As the night wore on, Kimmel delivered a joke that hit two popular Oscar quadrants at once: the slap and the runtime. “At this point in the show, it kind of makes you miss the slapping a little bit, right?” he said in reference to the flagging energy levels. The final reference to the slap reference came in the last seconds of the telecast, and it was even more cartoonish than all the rest. At the end of the show, after “Everything Everywhere All At Once” made history as the first sci-fi film to win Best Picture and one of very few films centering Asian-American characters to ever take the top prize, Kimmel headed backstage to flip a sign labeled “Number of Oscars Telecasts Without Incident.” He changed the tally from 0 to 1, as if the Oscars are a dangerous factory where attendees could lose life or limb.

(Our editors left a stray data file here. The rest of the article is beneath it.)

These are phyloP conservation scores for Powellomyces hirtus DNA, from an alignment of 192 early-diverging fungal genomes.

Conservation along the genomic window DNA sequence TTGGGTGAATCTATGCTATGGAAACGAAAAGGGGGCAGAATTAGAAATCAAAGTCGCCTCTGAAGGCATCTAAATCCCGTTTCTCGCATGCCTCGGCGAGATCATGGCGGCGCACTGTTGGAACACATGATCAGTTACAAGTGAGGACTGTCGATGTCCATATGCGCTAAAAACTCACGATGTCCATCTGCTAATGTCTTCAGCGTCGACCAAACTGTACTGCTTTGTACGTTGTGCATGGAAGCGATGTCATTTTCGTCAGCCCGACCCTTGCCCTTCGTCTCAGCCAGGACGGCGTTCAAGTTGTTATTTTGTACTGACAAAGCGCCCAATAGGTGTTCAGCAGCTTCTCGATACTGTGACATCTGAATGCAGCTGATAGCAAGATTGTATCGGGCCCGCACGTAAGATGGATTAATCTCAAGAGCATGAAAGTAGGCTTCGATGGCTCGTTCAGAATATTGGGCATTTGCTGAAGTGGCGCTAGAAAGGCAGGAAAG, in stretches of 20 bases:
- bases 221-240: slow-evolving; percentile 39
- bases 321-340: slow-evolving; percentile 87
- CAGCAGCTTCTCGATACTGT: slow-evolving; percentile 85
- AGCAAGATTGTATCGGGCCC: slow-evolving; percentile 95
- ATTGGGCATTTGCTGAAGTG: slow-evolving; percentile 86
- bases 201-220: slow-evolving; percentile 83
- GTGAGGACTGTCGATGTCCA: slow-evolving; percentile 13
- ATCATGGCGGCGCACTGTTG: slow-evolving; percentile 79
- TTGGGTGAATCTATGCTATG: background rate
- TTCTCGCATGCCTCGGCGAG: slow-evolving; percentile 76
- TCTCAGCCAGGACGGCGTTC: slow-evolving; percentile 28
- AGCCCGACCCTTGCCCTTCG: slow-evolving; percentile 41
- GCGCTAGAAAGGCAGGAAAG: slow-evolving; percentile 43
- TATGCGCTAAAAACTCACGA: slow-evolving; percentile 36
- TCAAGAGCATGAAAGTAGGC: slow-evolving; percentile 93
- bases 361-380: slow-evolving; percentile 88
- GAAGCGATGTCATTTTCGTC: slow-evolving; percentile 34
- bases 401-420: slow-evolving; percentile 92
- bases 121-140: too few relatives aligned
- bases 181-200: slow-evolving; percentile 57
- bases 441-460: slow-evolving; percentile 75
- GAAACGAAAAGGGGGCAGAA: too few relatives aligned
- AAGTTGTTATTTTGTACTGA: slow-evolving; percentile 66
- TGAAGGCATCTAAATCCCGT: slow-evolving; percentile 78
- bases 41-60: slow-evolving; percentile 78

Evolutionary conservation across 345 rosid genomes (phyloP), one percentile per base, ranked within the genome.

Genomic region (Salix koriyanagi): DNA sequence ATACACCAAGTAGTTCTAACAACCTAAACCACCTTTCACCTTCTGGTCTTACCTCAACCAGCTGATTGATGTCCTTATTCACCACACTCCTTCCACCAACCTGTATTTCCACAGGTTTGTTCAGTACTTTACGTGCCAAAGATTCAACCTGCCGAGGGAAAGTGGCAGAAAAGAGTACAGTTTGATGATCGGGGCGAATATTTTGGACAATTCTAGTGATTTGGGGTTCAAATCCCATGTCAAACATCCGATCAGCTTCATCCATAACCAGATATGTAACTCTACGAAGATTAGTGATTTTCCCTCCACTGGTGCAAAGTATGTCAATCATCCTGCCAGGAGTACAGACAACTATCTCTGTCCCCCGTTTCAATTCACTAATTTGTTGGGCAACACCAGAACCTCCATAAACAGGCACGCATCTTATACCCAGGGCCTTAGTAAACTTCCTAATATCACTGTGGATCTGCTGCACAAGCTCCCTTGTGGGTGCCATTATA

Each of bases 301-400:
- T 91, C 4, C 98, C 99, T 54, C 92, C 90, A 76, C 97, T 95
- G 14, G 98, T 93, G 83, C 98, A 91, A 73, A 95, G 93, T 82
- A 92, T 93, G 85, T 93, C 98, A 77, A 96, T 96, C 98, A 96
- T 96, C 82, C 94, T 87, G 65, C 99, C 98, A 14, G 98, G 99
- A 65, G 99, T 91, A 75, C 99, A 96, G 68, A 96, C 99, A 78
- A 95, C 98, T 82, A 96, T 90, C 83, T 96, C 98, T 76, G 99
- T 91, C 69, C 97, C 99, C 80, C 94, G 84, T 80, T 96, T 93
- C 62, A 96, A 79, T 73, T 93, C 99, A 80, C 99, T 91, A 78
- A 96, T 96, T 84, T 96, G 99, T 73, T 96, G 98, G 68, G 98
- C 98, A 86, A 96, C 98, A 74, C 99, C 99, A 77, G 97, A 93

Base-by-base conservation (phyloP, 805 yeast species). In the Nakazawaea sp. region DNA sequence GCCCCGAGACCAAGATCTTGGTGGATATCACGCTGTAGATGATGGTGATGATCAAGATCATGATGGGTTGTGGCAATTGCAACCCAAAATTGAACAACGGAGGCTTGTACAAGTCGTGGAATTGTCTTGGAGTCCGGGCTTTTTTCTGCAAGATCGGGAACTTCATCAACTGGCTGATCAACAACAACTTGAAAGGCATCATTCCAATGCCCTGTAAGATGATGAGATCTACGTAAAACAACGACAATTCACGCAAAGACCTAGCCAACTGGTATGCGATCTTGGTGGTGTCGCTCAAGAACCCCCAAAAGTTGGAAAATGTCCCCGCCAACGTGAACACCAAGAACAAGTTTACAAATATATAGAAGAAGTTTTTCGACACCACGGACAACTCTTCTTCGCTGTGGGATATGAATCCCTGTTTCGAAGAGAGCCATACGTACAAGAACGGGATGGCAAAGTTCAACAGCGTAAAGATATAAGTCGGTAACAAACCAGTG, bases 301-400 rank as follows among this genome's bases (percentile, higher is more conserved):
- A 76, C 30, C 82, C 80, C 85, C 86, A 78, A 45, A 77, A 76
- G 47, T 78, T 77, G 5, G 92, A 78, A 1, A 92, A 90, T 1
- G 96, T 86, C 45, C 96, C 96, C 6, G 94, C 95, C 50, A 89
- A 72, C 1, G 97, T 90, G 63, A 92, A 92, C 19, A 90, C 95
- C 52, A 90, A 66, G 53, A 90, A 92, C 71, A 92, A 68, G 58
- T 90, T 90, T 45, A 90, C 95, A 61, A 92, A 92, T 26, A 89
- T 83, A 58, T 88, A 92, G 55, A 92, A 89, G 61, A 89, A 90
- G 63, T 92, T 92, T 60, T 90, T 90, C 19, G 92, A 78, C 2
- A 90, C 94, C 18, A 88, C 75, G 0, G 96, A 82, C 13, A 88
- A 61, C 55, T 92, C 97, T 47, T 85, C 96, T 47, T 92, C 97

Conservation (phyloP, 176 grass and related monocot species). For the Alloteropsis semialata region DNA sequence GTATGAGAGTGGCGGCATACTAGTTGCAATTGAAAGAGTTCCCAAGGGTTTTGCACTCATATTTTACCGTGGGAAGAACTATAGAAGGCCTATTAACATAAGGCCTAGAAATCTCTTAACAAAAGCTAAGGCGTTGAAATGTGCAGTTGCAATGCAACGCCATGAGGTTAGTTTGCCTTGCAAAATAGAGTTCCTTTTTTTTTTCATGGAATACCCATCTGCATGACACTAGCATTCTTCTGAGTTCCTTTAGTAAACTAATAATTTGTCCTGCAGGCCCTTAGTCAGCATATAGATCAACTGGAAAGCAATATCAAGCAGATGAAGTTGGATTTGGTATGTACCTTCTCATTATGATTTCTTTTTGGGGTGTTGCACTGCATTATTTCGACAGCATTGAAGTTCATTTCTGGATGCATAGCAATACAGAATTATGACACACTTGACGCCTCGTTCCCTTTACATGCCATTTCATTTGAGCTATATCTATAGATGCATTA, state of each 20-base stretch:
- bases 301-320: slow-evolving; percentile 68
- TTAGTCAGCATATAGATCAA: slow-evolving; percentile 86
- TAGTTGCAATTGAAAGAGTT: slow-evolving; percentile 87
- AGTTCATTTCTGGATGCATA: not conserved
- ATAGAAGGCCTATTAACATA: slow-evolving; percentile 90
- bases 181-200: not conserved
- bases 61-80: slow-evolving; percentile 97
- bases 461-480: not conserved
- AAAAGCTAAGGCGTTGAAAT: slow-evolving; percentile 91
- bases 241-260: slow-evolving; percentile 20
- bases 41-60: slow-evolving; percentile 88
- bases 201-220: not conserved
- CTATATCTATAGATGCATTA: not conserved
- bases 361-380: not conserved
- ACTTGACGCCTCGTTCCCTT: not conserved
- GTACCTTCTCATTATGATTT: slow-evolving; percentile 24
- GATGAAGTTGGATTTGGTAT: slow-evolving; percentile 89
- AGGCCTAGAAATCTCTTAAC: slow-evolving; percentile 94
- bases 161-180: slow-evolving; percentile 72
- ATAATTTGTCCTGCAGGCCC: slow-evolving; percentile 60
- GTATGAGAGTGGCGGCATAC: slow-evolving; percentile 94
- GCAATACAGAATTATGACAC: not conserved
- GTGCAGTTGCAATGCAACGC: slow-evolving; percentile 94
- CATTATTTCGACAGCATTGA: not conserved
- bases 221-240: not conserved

These jokes were underwritten, overused, and almost impressive in the way they missed the mark when it came about talking about anything that actually matters, from the context of the slap itself to the ways in which Hollywood institutions punish some incidents of violence while totally ignoring others. Hopefully next year we can change a sign labeled “Number of Oscars Telecasts Without Tired Jokes About The Slap” from 0 to 1.